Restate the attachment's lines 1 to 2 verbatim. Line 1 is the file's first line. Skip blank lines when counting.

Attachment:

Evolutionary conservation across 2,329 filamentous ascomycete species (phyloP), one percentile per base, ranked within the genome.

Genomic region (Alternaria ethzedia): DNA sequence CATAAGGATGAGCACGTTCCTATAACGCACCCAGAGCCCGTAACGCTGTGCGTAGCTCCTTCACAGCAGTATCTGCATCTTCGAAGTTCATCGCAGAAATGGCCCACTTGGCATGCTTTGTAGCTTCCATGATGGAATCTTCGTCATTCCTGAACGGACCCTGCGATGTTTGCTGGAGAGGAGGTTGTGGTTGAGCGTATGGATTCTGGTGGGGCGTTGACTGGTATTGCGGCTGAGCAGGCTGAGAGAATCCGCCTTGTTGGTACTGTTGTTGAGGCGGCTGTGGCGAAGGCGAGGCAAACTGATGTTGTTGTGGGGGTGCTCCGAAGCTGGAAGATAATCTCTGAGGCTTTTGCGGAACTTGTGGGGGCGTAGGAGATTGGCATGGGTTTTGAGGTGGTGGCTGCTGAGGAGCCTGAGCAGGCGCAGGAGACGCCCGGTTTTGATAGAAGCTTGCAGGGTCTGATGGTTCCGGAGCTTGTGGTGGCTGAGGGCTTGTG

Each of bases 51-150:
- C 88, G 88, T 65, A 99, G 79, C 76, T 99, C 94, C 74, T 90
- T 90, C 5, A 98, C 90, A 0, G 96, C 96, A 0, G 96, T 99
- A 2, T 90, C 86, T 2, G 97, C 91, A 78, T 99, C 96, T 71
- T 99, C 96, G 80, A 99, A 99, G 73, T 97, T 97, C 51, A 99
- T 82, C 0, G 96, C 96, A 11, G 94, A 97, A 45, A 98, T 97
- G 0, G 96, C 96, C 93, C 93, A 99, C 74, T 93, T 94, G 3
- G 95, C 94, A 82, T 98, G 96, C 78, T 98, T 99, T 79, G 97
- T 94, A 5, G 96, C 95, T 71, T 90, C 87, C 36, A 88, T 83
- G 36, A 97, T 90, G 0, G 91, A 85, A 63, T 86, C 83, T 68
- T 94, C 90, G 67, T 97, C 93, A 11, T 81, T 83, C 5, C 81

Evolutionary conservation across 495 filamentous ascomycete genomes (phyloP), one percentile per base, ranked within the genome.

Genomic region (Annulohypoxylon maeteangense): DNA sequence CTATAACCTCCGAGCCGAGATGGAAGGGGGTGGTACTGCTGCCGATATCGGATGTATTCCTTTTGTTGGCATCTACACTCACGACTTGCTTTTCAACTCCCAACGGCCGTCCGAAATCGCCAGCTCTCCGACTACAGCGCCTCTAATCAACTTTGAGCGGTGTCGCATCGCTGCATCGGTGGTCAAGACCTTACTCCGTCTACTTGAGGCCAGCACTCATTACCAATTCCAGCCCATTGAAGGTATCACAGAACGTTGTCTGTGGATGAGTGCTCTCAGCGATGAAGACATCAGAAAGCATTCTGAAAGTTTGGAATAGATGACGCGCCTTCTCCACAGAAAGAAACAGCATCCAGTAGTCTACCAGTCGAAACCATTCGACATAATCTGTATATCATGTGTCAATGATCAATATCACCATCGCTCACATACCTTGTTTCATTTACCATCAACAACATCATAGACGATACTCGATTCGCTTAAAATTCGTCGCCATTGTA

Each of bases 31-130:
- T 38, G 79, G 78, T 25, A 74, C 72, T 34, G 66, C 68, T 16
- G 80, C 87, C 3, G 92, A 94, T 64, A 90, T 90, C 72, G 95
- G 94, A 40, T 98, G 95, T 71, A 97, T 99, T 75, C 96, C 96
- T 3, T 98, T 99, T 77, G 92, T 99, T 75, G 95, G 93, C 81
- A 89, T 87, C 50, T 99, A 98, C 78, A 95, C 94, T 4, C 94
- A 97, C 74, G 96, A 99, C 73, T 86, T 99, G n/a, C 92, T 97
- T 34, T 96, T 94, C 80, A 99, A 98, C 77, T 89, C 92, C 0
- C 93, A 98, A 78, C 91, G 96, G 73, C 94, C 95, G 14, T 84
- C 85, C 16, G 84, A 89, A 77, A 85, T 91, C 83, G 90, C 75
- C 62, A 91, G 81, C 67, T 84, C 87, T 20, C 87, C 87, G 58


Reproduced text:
Evolutionary conservation across 2,329 filamentous ascomycete species (phyloP), one percentile per base, ranked within the genome.

Genomic region (Alternaria ethzedia): DNA sequence CATAAGGATGAGCACGTTCCTATAACGCACCCAGAGCCCGTAACGCTGTGCGTAGCTCCTTCACAGCAGTATCTGCATCTTCGAAGTTCATCGCAGAAATGGCCCACTTGGCATGCTTTGTAGCTTCCATGATGGAATCTTCGTCATTCCTGAACGGACCCTGCGATGTTTGCTGGAGAGGAGGTTGTGGTTGAGCGTATGGATTCTGGTGGGGCGTTGACTGGTATTGCGGCTGAGCAGGCTGAGAGAATCCGCCTTGTTGGTACTGTTGTTGAGGCGGCTGTGGCGAAGGCGAGGCAAACTGATGTTGTTGTGGGGGTGCTCCGAAGCTGGAAGATAATCTCTGAGGCTTTTGCGGAACTTGTGGGGGCGTAGGAGATTGGCATGGGTTTTGAGGTGGTGGCTGCTGAGGAGCCTGAGCAGGCGCAGGAGACGCCCGGTTTTGATAGAAGCTTGCAGGGTCTGATGGTTCCGGAGCTTGTGGTGGCTGAGGGCTTGTG